Updated: June 15, 2021 9:04:03 am
In a welcome move, Defence Minister Rajnath Singh on June 12 approved a revised policy on how India compiles, archives and disseminates its war documents and related history. As per the new policy, once an operation/war is completed, the first cut of history is to be prepared and disseminated for internal circulation within five years. Whether this first draft of history is to be placed in the public domain or not, will be determined on a case by case basis, depending on the sensitivity of the operation/war. Predictably, the Henderson Brooks-Bhagat report relating to the 1962 war with China, which is still under wraps, will not be part of the new policy. Apparently, another committee will take a view on previous wars.
Unveiling this new policy on the eve of the first anniversary of the Galwan “scuffle” on June 15 has complex symbolism about India’s strategic culture and the opacity cum ostrich-act that envelops its China policy in particular. From all accounts, with Prime Minister Narendra Modi at the helm, India’s bilateral relationship with China seemed more than buoyant and the image-rich Modi-Xi summitry that moved from Ahmedabad to Wuhan to Mamallapuram conveyed a sense of shared bonhomie. However, this optimism was clearly misplaced and the tea leaves were not read astutely.
In June 2020, PLA troops “surprised” India in the Ladakh sector of the contested LoAC (line of actual control) where the Indian Army lost 20 lives, including that of Colonel Santosh Babu in the Galwan valley. The PLA also lost their troops, though the official number admitted is only four personnel.
Galwan is a major punctuation in the troubled bilateral relationship and India has come off second best in the Ladakh “scuffle”. Delhi has to contend with an altered LoAC and a Beijing that has decided to violate the 1993 Jiang Zemin-Narasimha Rao agreement. Carefully shaped narratives about the military defending national sovereignty and territorial integrity are crucial for any political leadership — authoritarian or democratic — and Galwan has special salience for both China and India.
While India has interpreted Galwan as a case of Chinese perfidy and places the onus on Beijing to restore the status quo, the view from China is very different. In the run up to the July 1 centenary of the CCP (Chinese Communist Party), the PLA action against India is being projected as a case of guarding the border and defending the motherland. A Chinese flag “once raised on Pangong Lake” is being taken by elite PLA troops from units posted along the LoAC to educational institutions to stoke pride in military and muscular nationalism, wherein the military reiterates its allegiance to the party as represented by President Xi Jinping. The CCP in turn has accorded unto itself the sacred duty of defending the territoriality of the motherland and Galwan is being accordingly consecrated.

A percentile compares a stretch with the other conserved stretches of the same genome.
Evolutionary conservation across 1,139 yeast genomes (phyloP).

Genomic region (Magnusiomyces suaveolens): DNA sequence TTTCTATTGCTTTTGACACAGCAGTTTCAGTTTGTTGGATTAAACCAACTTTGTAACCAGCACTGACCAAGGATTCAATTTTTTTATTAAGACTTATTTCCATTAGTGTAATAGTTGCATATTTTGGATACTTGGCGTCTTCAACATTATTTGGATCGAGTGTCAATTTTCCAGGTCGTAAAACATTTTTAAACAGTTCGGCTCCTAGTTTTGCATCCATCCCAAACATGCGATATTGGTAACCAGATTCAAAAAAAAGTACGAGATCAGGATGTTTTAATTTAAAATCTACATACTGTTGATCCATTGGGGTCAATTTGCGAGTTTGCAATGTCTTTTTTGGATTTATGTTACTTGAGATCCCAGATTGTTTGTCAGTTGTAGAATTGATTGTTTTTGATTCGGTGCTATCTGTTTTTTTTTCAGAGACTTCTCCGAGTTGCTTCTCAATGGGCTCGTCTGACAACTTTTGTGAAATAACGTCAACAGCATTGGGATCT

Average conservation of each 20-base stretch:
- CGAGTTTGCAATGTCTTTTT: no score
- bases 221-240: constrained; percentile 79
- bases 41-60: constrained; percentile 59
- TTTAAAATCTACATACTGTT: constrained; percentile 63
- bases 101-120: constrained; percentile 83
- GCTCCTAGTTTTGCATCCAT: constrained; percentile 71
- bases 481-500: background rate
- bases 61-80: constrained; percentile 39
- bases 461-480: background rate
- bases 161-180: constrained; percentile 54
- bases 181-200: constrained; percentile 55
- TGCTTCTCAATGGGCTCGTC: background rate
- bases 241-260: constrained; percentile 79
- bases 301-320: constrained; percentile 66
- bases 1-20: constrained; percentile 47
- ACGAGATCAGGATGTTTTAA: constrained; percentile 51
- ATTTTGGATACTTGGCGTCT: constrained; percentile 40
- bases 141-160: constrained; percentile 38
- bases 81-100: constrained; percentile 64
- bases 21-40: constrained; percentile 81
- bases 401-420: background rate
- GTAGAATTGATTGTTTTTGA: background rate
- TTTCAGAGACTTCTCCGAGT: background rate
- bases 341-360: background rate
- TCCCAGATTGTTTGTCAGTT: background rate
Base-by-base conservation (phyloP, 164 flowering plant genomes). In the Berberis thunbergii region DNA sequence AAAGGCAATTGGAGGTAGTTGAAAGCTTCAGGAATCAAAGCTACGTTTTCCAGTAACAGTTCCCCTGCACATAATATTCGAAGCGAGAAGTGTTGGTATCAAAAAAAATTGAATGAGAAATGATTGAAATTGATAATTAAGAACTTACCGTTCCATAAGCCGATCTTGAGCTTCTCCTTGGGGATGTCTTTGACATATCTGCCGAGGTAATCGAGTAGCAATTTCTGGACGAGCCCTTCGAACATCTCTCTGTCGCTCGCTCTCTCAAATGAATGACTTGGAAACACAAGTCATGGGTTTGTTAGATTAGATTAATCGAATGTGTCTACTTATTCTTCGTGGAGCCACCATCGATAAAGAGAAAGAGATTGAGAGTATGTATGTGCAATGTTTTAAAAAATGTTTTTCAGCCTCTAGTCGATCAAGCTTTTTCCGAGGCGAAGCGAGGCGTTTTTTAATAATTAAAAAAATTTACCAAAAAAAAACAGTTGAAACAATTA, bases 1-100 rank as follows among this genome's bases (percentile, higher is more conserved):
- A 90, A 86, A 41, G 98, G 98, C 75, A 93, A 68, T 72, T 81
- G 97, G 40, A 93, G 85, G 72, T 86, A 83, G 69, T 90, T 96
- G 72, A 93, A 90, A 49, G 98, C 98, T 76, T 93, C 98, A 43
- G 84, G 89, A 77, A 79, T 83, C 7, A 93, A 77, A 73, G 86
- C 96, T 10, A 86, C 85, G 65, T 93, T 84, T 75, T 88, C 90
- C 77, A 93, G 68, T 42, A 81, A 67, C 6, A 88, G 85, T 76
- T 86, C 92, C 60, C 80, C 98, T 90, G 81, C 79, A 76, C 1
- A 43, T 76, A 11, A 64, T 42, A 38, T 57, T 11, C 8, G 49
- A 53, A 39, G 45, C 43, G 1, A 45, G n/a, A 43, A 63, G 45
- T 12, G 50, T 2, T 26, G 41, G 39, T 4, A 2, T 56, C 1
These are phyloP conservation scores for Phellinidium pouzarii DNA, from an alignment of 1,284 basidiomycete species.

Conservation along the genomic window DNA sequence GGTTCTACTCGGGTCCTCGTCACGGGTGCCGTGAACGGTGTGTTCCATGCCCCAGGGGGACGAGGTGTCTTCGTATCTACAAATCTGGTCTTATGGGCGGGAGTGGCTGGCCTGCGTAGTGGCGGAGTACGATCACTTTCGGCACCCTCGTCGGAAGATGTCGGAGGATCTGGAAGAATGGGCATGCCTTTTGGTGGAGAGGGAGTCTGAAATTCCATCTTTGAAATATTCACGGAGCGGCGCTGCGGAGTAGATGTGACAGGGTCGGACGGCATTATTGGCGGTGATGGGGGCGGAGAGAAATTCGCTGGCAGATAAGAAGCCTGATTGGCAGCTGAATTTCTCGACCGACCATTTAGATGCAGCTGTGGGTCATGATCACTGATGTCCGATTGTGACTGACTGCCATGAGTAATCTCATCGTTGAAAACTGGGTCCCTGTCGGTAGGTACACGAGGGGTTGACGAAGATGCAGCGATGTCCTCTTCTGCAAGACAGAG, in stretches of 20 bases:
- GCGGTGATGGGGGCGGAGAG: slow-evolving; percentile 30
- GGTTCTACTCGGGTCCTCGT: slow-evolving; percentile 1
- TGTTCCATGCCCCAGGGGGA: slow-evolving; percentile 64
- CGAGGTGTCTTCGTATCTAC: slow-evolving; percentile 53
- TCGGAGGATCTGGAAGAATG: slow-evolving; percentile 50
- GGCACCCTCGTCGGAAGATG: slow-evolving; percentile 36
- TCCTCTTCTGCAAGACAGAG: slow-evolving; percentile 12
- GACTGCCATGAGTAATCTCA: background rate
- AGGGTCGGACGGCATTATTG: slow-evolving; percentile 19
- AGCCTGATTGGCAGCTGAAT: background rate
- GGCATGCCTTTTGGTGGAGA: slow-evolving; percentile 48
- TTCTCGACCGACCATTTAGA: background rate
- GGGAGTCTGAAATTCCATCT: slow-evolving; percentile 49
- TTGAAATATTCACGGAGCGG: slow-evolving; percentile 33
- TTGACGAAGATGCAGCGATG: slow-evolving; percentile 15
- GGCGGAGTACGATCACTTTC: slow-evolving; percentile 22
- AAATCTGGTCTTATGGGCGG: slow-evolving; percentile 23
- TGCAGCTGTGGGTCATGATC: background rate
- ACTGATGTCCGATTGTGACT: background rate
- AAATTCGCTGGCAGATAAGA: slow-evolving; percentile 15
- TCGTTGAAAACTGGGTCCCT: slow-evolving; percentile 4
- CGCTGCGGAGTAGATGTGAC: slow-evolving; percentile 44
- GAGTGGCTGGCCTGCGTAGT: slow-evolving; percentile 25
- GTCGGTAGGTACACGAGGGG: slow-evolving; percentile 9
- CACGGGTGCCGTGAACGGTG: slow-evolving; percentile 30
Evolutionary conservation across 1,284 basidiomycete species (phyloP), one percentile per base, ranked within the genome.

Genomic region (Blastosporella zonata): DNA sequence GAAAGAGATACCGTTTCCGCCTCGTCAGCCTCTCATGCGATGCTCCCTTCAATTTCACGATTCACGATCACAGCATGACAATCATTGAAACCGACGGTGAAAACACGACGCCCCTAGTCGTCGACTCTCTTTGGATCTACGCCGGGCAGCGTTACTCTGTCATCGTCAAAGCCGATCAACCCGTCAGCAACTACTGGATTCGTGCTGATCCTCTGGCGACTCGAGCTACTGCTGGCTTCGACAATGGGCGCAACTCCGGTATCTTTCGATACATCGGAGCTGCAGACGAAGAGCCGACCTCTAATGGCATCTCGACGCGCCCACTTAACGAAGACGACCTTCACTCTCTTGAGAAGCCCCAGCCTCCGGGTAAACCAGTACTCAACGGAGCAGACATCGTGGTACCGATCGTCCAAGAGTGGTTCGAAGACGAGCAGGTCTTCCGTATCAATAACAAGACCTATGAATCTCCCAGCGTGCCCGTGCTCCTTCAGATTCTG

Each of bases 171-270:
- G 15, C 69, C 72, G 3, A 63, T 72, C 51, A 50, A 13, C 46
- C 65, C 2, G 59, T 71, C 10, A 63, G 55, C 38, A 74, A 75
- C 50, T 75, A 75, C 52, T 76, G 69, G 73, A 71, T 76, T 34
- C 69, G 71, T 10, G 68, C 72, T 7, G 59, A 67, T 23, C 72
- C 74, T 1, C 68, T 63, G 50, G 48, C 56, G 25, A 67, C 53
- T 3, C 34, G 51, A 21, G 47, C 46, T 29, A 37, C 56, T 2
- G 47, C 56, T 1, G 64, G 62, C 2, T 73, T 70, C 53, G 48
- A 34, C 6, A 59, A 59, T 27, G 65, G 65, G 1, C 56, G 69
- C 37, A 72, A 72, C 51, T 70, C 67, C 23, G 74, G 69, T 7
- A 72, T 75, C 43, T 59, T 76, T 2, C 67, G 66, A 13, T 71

India’s narrative about Galwan remains opaque and there has been no detailed official statement from the Ministry of Defence on the current tactical situation in Ladakh. PM Modi’s statement soon after the Galwan incident (June 20, 2020) that, “No one entered Indian territory nor were Indian posts taken” has set the obfuscation template about transgressions by the PLA.
Recently in May this year, the Army Chief General M M Naravane noted in an interview: “There has been no transgression of any kind and the process of talks is continuing.” If indeed there has been no “transgression” then what is the meaning of insisting on a return to the pre-Galwan status quo?
From a policy perspective and in keeping with the latest directive about military operations and narratives, the Galwan anniversary should encourage the government to set up an independent panel of experts to review the institutional lapses that led to an altered LoAC in the Ladakh sector.
Concurrently, Delhi will need to objectively review and anticipate what the PLA may embark upon next, perhaps after the CCOP centenary. Beijing has staked an expansive territorial claim that includes Arunachal Pradesh and the completion of the Lhasa-Nyingchi high-speed railway network by end June has multiple tactical and strategic implications. This railway line would terminate at a point that is less than 15 kilometres from the LoAC north of the Tuting sector in Arunachal Pradesh.
Galwan could have a silver lining if it encourages Delhi to review its China narrative in an objective and unvarnished manner and craft affordable and effective long-term strategic/security policies that are not clouded by political compulsions.
This article first appeared in the print edition on June 15, 2021 under the title ‘One year after Galwan’. The writer is Director, Society for Policy Studies, New Delhi
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